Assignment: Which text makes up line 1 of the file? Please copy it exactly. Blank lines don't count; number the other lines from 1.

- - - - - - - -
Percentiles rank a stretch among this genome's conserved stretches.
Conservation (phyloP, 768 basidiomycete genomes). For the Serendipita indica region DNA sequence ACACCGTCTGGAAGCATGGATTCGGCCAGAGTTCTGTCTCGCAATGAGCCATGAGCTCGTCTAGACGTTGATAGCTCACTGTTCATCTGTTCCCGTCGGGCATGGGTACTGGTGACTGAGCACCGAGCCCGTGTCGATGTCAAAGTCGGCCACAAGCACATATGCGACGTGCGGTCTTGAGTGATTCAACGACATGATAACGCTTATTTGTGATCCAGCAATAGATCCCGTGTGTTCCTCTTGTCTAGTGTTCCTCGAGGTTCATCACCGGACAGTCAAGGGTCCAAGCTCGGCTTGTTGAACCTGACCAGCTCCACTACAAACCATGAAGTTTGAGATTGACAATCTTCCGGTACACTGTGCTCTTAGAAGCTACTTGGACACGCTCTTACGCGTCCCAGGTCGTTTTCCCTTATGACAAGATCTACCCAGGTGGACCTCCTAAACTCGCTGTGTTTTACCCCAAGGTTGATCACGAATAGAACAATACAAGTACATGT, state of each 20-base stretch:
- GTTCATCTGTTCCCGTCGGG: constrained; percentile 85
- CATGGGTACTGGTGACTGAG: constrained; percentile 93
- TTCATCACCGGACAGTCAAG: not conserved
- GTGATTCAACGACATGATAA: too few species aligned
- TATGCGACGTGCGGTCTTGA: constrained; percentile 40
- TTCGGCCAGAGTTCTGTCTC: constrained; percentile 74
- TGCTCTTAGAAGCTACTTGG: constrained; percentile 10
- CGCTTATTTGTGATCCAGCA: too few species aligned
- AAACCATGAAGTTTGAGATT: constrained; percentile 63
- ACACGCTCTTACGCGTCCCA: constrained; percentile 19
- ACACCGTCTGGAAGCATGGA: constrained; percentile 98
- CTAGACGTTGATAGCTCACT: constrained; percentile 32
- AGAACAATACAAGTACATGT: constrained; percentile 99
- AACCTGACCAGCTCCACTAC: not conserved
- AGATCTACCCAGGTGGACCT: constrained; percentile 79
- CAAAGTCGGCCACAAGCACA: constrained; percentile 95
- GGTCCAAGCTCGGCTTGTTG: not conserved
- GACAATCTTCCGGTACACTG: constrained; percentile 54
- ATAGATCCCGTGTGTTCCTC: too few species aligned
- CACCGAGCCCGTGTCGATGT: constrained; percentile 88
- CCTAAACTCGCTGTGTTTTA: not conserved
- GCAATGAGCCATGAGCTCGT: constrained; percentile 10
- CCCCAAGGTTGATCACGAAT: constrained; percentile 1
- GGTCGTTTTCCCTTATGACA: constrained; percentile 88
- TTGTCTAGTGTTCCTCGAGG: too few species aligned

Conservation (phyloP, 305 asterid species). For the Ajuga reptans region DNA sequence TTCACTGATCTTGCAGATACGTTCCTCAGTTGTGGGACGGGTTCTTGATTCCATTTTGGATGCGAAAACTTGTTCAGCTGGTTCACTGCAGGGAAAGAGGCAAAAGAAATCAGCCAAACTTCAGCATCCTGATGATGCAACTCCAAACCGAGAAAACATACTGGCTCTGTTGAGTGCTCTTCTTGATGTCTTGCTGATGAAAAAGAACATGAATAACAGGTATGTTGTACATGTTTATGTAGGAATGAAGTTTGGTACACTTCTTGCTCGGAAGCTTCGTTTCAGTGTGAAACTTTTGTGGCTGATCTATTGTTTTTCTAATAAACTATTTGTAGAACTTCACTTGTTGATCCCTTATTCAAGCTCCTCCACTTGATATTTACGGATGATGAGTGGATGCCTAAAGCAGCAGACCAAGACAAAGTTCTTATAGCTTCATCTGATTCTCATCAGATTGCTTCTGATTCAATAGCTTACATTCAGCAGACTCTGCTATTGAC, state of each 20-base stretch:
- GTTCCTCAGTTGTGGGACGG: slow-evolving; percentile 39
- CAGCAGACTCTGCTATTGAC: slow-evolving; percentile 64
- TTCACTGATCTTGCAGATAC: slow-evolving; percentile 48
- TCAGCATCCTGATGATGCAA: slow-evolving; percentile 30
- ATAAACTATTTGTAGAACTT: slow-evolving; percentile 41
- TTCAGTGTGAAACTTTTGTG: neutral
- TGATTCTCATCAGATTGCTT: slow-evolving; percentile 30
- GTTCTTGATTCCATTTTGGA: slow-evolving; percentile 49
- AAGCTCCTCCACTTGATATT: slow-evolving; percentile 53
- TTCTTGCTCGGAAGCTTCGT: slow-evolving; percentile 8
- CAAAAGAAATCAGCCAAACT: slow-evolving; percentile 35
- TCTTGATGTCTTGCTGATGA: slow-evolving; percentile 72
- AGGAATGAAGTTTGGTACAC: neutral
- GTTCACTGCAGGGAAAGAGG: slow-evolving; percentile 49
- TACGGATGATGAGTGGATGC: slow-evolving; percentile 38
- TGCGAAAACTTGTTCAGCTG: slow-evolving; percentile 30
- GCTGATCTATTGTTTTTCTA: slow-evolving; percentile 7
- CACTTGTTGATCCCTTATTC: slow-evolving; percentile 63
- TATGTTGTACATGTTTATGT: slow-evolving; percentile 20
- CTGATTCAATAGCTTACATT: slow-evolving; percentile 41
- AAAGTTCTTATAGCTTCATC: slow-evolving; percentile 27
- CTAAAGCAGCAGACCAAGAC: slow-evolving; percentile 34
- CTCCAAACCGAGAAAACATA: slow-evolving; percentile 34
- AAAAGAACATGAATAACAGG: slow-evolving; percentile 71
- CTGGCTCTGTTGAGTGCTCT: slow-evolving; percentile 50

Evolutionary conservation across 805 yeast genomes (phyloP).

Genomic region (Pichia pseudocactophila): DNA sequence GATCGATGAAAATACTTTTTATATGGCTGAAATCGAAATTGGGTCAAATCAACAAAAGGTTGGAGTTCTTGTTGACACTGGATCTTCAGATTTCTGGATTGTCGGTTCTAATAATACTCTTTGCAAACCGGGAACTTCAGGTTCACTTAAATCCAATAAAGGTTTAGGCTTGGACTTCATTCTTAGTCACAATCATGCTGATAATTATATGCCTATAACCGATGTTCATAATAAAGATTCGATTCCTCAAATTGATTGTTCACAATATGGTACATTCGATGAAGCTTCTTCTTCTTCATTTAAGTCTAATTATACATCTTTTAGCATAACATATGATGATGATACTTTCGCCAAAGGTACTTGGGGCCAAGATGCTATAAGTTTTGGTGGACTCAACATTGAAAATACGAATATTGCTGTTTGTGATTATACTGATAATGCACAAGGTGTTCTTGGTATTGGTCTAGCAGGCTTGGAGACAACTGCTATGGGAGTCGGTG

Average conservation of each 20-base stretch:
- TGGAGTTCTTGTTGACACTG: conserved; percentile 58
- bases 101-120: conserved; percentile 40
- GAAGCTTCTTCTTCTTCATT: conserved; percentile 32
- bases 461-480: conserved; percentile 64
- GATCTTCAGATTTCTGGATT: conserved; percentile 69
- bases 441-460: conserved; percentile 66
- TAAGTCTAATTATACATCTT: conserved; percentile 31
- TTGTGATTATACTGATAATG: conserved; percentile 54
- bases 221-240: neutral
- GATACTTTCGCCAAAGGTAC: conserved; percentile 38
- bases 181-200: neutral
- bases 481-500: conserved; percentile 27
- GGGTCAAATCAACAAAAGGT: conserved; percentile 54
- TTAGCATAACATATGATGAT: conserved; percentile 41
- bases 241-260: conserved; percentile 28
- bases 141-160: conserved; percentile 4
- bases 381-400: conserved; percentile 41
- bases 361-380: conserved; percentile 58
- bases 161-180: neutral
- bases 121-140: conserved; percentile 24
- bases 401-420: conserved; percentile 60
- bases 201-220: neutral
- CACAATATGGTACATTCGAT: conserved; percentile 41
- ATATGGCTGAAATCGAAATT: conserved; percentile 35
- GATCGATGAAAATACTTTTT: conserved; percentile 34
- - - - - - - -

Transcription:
Percentiles rank a stretch among this genome's conserved stretches.